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Nepo Babies grow up as data points to new phenomenon: Nepo Buyers

Publish Date: March 27, 2024

Written by Lillian Dickerson

- Originally published at Inman News - Lillian Dickerson

Thirty-six percent of Gen Zers and millennials who plan to buy a home in the near future intend to use a cash gift from family to contribute to a down payment, according to data from Redfin released Wednesday.

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The nepo babies of celebrities have been spinning around the internet for more than a year now, but the homebuyer equivalent is also gaining momentum, according to a report from Redfin.

Thirty-six percent of Gen Zers and millennials who plan to buy a home in the near future intend to use a cash gift from their family to contribute to their down payment. That figure is out of 3,000 U.S. homeowners and renters surveyed by Qualtrics in February 2024.

Just five years ago, young homebuyers were half as likely to use family funds for a down payment, Redfin said. In 2019, 18 percent of millennials used cash from family to help finance their down payment, and by 2023, that percentage had increased only to 23 percent. (During those years, Gen Z was not surveyed.)

Cash isn’t the only assistance that younger generations of homebuyers expect to receive from family, however — about 16 percent of Gen Zers and millennials reported that they plan to use an inheritance to help pay for a down payment and 13 percent plan to live with parents or other family members to save money.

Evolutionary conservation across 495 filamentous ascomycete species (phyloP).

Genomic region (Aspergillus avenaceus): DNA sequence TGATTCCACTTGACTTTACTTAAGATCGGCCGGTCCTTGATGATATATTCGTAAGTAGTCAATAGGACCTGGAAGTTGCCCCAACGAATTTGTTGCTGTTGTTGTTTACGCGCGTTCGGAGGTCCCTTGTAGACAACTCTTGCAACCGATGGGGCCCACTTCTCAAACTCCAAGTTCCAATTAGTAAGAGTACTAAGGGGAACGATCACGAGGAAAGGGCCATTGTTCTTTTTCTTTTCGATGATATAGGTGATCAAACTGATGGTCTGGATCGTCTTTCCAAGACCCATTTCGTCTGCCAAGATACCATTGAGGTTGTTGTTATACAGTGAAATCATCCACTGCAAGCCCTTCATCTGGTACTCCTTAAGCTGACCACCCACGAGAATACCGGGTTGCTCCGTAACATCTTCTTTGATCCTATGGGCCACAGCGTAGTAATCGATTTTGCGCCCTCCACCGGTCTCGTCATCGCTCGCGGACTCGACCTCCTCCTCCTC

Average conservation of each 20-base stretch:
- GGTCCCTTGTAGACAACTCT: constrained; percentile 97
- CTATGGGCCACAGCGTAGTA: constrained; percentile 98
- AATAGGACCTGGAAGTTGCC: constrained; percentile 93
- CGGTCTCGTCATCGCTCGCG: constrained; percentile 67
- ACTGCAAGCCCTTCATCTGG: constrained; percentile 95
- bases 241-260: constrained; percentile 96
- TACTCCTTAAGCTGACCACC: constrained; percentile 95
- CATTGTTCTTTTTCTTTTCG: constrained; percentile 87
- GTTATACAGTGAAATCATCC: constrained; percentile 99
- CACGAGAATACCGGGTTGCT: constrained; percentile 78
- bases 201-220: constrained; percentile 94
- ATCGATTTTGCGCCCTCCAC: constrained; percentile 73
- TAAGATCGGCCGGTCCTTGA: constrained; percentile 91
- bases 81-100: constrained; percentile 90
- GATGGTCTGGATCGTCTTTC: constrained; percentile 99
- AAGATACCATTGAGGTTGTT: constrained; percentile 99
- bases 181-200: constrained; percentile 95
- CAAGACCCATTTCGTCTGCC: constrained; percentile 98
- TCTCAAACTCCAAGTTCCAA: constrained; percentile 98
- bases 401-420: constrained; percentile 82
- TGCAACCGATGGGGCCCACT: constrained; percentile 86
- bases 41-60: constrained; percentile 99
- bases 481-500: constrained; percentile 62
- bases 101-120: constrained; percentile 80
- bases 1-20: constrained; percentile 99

Courtesy of Redfin

Saving money from one or two jobs is the most common way that young homebuyers are preparing to save up for a down payment, with 60 percent saying they plan to save from their paychecks and 39 percent saying they will save up with funds from a second job.

Housing affordability challenges have hit today’s younger generations more so than those in the past, with U.S. home prices up almost 40 percent from pre-pandemic years, having surged 7 percent in just the last year. Low inventory, which is contributing to those high prices, also remains a challenge.

On top of those factors, Gen Zers and millennials typically have more student loan debt than their parents did at their age and make lower wages than their parents did, adjusted for inflation. Those young homebuyers who don’t have financial assistance from family, are therefore at a disadvantage when it comes to homebuying.

“Nepo-homebuyers have a growing advantage over first-generation homebuyers,” Redfin Chief Economist Daryl Fairweather said in a statement.

“Because housing costs have soared so much, many young adults with family money get help from mom and dad even when they have jobs and earn a perfectly respectable income,” she continued. “The bigger problem is that young Americans who don’t have family money are often shut out of homeownership. Many of them earn a perfectly good income too, but they aren’t able to afford a home because they’re at a generational disadvantage; they don’t have a pot of family money to dip into. This contributes to wealth inequality and often prevents young people from gaining economic ground on their peers who come from more privileged backgrounds. The American Dream is just as much about class mobility as it is the home with a white-picket fence, and the housing affordability crisis has made both elements of the dream harder to attain.”

Affordability is the biggest barrier to those young Americans who are unlikely to purchase a home soon, Redfin’s survey shows.

At 43 percent, the majority of Gen Zers and millennials reported they’re not likely to buy a home soon because houses on the market are too pricey. About one-third said their difficulty in saving up for a down payment was a barrier to homebuying, while 29 percent each said their inability to afford a mortgage payment and high mortgage rates were barriers.

Courtesy of Redfin

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